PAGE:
Customers are willing to spend more for simpler experiences.
For three years running, quick-service restaurants and supermarket chains, including Subway, Dunkin’ Donuts, Publix and McDonald’s, are considered some of the simplest industries by U.S. consumers (ranking No. 2 and No. 3 of 25 industries), according to results from the third annual Global Brand Simplicity Index.
The study, released by global strategic branding firm Siegel+Gale, also found that despite their simplicity, quick service restaurants stand to gain $2.6 billion more from consumers who said they are willing to pay more for even simpler experiences. Grocers could gain $3 billion more in profits for doing the same.
The 2012 survey relied on 6,000 respondents in seven countries across three continents to uncover perceptions of numerous brands. The findings demonstrate consumers’ demand for simpler communications and experiences across industries and around the globe. This year’s study analyzed the customer experience within the travel and hospitality, retail banking, and restaurant and grocery industries to understand how scale and different attributes of simplicity affect consumer perceptions.
Subway earned the coveted No. 1 position as the simplest brand in the U.S., having positioned itself in the “eat healthy” territory long before its fast-food competitors made a move. Dunkin’ Donuts ranked No. 2 with an unmistakably simple emphasis on product and a brand experience baked right into its name: donuts and the coffee to dunk them in.
While McDonald’s and Starbucks, which came in at No. 8 and No. 9, fared well, Burger King and KFC came in last in the category. This is evidence of a trend towards healthier options. McDonald’s recently added calorie counts to their menus and is pressuring others to do the same.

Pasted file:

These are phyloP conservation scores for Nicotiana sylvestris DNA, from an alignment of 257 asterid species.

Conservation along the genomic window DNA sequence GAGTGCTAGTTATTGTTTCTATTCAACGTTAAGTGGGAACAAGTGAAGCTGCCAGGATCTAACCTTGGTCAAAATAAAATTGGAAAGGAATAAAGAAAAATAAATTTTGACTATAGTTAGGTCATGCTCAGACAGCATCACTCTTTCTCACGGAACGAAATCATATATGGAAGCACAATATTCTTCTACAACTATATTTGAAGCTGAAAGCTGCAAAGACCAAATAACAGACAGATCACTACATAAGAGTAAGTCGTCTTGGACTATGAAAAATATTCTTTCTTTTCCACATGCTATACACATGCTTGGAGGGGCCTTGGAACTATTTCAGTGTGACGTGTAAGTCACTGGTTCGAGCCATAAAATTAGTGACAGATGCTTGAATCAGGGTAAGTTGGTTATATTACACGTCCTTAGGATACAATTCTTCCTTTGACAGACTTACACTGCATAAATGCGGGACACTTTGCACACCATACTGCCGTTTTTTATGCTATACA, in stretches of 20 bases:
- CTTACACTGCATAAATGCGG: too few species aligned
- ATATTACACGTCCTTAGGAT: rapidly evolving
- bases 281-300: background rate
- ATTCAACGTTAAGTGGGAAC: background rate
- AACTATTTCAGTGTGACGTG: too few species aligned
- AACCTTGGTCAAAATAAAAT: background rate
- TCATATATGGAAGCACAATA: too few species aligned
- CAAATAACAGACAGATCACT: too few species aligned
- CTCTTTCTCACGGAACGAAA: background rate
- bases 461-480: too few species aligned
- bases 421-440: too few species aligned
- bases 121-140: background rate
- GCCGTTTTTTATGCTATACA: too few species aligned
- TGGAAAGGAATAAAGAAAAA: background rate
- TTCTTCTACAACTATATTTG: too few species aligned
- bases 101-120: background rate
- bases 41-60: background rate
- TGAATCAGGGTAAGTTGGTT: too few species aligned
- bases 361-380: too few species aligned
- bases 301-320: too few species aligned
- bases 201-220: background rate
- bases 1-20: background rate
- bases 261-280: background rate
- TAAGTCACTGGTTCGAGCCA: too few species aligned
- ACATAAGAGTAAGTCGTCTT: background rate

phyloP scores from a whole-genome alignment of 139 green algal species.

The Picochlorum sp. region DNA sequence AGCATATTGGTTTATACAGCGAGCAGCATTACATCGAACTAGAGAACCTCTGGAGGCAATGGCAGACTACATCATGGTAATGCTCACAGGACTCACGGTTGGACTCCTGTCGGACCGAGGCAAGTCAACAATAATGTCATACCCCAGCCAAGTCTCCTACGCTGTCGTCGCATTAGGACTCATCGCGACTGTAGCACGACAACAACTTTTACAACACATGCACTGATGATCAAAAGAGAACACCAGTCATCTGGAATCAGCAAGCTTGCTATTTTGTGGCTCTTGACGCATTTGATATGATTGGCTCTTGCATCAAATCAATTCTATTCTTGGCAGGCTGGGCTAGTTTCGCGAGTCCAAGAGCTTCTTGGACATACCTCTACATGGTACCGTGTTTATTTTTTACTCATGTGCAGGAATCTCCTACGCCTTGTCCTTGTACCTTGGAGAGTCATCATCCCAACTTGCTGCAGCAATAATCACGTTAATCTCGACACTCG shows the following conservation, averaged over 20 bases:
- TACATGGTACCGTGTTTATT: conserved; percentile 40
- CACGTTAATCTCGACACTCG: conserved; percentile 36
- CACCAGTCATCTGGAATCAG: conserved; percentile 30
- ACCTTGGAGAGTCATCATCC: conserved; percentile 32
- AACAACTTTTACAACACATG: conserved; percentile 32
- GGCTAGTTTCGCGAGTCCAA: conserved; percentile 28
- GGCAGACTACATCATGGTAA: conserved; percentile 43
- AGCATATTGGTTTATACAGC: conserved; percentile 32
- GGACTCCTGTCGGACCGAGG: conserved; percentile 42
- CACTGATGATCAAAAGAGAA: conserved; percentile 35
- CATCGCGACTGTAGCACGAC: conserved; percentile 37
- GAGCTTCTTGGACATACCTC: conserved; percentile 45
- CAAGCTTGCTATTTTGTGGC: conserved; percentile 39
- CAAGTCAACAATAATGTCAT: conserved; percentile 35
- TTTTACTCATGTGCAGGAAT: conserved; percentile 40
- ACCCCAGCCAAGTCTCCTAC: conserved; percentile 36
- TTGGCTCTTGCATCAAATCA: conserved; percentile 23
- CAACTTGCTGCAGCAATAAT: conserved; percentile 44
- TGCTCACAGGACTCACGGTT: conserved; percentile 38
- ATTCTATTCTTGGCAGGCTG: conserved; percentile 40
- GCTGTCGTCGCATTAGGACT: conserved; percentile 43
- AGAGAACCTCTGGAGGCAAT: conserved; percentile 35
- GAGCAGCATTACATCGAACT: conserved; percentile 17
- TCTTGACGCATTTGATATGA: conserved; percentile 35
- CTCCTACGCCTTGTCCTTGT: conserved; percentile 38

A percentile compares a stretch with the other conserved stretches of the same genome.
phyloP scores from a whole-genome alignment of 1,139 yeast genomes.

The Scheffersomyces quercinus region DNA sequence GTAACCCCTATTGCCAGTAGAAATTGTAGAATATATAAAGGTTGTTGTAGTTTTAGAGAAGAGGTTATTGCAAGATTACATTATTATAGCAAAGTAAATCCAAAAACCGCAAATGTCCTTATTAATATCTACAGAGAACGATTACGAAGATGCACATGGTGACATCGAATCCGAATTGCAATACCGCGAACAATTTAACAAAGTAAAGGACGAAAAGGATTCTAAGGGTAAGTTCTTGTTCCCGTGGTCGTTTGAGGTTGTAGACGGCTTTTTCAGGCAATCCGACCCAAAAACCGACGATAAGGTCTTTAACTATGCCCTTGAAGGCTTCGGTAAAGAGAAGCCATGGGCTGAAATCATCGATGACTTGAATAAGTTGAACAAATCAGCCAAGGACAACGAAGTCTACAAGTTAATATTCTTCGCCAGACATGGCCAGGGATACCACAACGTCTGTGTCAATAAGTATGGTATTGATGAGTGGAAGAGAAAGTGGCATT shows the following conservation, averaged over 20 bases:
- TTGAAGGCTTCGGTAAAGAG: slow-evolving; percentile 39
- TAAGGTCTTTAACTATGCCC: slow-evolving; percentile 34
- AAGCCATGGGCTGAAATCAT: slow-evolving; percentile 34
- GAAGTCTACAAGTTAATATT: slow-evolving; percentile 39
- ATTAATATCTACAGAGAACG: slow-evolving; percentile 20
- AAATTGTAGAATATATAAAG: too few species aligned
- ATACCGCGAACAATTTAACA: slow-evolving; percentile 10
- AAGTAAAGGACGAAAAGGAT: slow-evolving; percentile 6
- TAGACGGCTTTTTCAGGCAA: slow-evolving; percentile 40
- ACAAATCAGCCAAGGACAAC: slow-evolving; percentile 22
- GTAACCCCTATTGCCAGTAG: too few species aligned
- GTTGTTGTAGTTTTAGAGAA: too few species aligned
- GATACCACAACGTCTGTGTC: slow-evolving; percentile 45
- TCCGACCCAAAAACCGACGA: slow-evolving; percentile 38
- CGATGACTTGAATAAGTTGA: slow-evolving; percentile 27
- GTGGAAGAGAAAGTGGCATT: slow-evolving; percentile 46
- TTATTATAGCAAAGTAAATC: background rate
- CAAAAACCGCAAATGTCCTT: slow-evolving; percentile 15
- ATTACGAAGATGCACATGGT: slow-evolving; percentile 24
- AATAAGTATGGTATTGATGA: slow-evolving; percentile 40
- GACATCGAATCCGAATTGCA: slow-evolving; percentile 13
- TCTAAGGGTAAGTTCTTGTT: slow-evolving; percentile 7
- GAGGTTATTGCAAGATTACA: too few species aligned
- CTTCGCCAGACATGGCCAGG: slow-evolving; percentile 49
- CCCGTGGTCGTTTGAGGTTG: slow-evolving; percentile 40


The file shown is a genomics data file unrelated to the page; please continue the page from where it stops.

Burger King and KFC also fell behind as consumers expressed that Burger King had too many choices and did not have a “clear price message” and expressed doubts about the quality of the food at KFC.
Fifty percent of respondents said that they perceived dining at local, non-chain restaurants to be the simplest dining experience, while only about 5% of consumers felt global restaurants are simplest. In the U.S., simplicity in dining is connected to unique, personal dining experiences and a strong desire to support owner-run businesses.
Within the grocery industry, Publix and Trader Joe’s, ranked No. 6 and No. 20 respectively, were ahead of the average leaving brands like Whole Foods Market (No. 41) and Albertsons (No. 43) in the dust.
Whole Foods Market, traditionally known for its healthy and organic offerings, dropped 32 spots on the Brand Simplicity Index from last year. Respondents dock Whole Foods for having a confusing store layout, offering too many product choices and a lack of advertising and communications.
The study revealed that checking out at a cashier and using coupons were the simplest experiences at grocery stores, while navigating websites and using a delivery options were most complex. The full PDF is available here.
Global Brand Simplicity Index
U.S. Brand Simplicity Index
Brand Simplicity Index Score®
Brand Simplicity Index Score®